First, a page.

Michael Muthukrishna on Developing a Theory of Everyone

A most interesting review of human evolution, not so much anatomical as cultural. Since it’s a bit long at almost an hour and a half, here is a one word summary for uber-busy Fools, “Energy.”

Note: this is not about religion qua religion but about learning

I stared trying to figure out religion some six decades ago. While I reached many useful conclusions I never did figure out how religion managed to get such a firm hold on humanity. This podcast finally revealed how that happens.

The podcast covers how the use of energy propels the evolution of life forms and details how humans are different from our closest relatives. Having worked in information technology most of my life, how we deal with information has been of great interest to me. One important advantage of computers over humans is that they don’t need decades of education, we can update then in minutes over the air. A great leap forward! A similar great leap happened from other great apes to humans, the presenter calls it “Cultural Software.” For Fools in a Rush, [FIAR] that starts at 10:05.

Cultural Software means, in the author’s words, that

Humans use social information at the expense of our own experience,
copying without understanding.

An example the author gives is that most people have never experienced a round earth yet take is as established fact. Here at METaR we are told to follow the science. Science is cultural software. The author is saying that we believe without understanding and that this lets us make progress much faster than if we had to verify everything ourselves like the other great apes do, which we mostly can’t do anyway. Learning on steroids! Computers learn even faster with over the air updates!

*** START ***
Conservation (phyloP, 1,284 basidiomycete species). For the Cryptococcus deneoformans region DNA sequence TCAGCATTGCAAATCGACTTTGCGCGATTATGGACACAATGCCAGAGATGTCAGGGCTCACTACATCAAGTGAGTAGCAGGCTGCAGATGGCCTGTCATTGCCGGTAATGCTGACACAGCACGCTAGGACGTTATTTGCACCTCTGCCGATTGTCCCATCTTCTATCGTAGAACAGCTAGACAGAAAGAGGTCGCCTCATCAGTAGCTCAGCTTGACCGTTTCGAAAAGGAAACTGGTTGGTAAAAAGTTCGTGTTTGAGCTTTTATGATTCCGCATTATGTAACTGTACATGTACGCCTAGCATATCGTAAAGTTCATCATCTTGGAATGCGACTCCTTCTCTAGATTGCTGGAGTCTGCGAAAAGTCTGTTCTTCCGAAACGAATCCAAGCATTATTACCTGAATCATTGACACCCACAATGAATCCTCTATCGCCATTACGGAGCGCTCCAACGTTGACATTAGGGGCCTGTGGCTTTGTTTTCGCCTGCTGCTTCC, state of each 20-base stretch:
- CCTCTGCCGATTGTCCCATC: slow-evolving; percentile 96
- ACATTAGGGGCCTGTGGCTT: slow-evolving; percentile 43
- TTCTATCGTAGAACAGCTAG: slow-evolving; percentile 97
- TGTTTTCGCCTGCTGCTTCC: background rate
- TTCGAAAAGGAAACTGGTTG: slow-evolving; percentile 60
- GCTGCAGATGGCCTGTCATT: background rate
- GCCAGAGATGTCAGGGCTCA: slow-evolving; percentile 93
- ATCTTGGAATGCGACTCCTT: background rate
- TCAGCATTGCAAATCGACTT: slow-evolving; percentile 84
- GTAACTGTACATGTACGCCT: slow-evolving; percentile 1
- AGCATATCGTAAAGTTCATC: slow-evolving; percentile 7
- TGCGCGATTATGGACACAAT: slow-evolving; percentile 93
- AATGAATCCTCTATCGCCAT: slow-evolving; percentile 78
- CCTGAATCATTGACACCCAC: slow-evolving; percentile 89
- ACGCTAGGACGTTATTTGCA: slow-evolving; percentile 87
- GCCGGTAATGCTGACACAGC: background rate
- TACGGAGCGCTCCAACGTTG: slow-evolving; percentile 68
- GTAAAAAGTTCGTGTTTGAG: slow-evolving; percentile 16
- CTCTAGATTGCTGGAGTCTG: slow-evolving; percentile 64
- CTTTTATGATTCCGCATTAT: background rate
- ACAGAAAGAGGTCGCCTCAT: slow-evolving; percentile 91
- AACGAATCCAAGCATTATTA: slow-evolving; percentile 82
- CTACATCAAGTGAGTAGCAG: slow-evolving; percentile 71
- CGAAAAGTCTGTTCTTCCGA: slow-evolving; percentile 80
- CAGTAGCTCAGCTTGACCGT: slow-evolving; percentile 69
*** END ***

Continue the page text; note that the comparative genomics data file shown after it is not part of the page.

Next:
If you are not interested in my atheist musing go watch the video

The Captain

o o o o o o o o o o o o o o o o o o o o o o o o

What the presentation made clear is that religion is belief without proof, the acceptance of teaching by a self appointed priesthood. That neither makes it good nor bad, it’s just fantasy, illusion, with no grounding in reality.

In my current recollection the war was neither good nor bad, just the way the world worked. Once my mother commented that I asked how could there be a god with so much evil happening. It is highly probable that I erased bad wartime memories. In any case, about six decades ago I decided to figure out if there was a deity and set out to study religions. My point is that I was NOT willing to accept “social information without understanding.” Maybe that’s why I’m also critical of science that does not make sense.


People do not want to face desperation so they turn to religion. It is a tonic. Good thing it is. People need to exercise their emotions.

Go further left, rely on social information and ‘crutches’ for more thought support.

Go further right, have more innate capacity (but not necessarily benefit) to internalize through logic and reasoning.

NOTE: Direct experience overrides almost all of the above and strong local cultural experience influences those further left in the graph. (positively OR negatively)

“The trouble with my… friends is that they know so much that just isn’t so”


If you haven’t read it already, you might enjoy “Sapiens” by Yuval Noah Harari. He posits that a different between humans and others animals is that humans believe in things that don’t exist.


How can he, or any of us, know what animals believe? Maybe when a dog turns around 3 times before bed, it believes that it is praying to the great dog god in the sky?